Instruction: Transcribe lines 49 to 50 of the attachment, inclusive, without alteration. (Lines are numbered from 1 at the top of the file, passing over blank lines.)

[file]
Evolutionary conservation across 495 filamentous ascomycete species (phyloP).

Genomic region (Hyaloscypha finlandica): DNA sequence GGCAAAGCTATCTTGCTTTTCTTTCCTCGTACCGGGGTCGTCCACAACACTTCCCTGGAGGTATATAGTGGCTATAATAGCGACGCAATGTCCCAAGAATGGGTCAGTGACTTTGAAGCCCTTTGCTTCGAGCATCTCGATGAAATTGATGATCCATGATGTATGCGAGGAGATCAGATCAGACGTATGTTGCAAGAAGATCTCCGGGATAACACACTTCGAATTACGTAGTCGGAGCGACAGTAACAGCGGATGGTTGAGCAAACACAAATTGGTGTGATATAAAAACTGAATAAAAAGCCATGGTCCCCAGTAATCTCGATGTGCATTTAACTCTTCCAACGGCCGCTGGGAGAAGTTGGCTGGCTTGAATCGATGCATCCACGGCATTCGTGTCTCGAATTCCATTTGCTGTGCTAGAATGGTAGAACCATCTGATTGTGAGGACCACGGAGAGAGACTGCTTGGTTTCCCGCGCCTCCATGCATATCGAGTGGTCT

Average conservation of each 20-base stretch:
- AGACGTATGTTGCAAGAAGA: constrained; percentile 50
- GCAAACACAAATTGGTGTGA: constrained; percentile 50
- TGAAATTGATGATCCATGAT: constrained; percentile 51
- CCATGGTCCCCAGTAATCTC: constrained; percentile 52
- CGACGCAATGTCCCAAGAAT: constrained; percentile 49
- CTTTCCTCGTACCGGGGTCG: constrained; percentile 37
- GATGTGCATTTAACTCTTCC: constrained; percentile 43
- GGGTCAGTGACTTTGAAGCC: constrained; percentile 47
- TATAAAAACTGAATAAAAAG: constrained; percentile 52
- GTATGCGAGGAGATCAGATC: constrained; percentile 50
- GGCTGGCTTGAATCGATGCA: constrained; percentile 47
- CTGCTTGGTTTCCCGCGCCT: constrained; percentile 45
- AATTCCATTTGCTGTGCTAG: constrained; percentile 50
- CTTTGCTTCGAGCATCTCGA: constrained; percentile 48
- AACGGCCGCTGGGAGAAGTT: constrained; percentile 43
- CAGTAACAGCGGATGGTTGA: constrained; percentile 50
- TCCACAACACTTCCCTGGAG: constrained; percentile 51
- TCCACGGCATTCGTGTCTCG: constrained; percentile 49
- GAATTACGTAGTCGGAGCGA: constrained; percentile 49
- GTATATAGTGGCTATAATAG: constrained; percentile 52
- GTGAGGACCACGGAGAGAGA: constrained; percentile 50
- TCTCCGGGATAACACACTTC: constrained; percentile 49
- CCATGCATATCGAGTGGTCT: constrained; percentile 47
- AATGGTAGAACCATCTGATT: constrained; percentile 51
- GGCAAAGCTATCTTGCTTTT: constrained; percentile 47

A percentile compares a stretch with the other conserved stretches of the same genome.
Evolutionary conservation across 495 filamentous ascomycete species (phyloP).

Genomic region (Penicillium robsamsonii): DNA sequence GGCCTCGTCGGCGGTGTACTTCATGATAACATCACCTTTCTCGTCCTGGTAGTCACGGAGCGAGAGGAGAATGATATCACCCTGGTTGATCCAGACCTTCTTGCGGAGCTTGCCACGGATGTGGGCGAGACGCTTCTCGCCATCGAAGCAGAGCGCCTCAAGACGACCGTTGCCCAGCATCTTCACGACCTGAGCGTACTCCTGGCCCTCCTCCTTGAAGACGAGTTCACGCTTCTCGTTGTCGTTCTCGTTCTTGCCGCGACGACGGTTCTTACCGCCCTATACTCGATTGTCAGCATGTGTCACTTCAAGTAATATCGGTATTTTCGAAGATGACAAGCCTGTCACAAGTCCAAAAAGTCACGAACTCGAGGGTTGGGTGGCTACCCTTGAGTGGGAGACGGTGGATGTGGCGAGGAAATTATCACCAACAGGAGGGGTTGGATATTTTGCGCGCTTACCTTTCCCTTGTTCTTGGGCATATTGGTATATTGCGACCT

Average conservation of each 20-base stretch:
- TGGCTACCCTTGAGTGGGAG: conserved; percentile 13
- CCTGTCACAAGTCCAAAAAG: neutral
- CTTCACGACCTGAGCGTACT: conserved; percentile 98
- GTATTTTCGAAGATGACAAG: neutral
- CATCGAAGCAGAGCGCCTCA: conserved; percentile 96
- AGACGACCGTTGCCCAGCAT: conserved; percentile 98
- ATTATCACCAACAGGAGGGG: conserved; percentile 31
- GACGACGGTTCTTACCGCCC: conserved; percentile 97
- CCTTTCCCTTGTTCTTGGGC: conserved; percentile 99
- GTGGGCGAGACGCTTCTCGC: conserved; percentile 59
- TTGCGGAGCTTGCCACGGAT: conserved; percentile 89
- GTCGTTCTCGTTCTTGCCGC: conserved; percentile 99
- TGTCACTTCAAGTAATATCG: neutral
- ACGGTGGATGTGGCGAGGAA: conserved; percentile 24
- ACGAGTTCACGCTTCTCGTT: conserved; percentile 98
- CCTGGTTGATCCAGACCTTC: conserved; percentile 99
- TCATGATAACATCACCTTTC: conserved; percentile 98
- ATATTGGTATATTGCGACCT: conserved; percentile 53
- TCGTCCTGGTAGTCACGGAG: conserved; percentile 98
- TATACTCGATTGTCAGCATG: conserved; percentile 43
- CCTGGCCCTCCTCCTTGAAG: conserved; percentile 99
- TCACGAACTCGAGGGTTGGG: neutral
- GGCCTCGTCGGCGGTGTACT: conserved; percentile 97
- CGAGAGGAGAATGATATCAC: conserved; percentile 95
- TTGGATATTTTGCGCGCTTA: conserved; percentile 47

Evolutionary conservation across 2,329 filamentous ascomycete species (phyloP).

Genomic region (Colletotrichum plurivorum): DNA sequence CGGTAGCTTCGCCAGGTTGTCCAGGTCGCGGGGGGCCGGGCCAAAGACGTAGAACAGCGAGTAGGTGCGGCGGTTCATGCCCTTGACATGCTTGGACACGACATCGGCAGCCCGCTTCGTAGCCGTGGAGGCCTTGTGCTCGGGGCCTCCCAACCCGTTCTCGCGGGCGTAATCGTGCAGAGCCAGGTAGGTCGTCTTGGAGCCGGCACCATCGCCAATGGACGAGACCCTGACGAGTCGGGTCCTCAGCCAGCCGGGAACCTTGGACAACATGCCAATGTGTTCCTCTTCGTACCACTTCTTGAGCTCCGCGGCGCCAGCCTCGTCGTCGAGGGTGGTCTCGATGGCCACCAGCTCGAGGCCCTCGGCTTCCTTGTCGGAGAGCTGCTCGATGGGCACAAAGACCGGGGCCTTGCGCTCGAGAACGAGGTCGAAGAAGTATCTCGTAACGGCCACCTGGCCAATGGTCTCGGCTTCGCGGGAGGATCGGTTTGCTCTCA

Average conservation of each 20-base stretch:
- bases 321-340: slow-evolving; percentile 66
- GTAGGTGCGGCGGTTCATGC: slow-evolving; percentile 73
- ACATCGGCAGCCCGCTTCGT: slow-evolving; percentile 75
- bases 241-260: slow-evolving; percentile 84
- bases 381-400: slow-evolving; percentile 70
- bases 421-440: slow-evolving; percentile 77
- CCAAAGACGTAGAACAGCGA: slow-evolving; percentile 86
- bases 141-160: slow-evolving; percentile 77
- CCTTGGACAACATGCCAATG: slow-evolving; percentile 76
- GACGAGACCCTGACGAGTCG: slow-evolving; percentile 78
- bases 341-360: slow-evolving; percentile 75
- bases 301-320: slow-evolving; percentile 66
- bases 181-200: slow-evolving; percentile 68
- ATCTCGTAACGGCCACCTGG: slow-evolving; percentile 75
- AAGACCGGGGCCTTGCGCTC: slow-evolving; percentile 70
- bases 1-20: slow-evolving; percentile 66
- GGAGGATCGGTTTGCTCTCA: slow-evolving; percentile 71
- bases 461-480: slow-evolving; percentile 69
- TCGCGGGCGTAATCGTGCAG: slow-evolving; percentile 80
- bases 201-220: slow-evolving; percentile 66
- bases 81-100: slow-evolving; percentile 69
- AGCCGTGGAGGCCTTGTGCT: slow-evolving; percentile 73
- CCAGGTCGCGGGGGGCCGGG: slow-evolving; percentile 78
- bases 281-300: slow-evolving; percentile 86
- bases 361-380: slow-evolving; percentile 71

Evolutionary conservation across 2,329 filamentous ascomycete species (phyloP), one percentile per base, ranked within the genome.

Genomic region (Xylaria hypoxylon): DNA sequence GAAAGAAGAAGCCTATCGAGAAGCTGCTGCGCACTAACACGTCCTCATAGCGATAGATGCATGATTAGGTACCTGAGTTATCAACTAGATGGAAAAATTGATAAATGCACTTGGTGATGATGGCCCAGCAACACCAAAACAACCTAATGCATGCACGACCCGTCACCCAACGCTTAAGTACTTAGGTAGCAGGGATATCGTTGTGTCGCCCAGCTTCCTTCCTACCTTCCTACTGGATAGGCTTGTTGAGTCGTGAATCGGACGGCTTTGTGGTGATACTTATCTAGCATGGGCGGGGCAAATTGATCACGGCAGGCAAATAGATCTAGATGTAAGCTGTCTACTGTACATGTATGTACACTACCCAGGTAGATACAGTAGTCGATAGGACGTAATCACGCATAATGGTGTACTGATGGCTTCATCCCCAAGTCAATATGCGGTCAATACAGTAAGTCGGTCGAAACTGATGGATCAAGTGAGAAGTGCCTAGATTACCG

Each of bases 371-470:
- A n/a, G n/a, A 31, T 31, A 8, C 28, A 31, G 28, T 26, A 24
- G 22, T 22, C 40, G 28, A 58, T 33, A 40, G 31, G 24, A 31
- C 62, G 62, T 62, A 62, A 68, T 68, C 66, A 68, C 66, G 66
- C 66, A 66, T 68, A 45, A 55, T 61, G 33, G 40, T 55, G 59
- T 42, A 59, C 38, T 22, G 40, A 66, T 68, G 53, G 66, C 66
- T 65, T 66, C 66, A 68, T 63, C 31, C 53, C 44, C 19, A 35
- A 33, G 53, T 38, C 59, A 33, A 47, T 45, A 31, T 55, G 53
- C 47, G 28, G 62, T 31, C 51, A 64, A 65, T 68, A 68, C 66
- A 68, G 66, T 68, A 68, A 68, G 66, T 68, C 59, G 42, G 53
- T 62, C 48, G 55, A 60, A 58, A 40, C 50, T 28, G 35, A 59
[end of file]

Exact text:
- TCATGATAACATCACCTTTC: conserved; percentile 98
- ATATTGGTATATTGCGACCT: conserved; percentile 53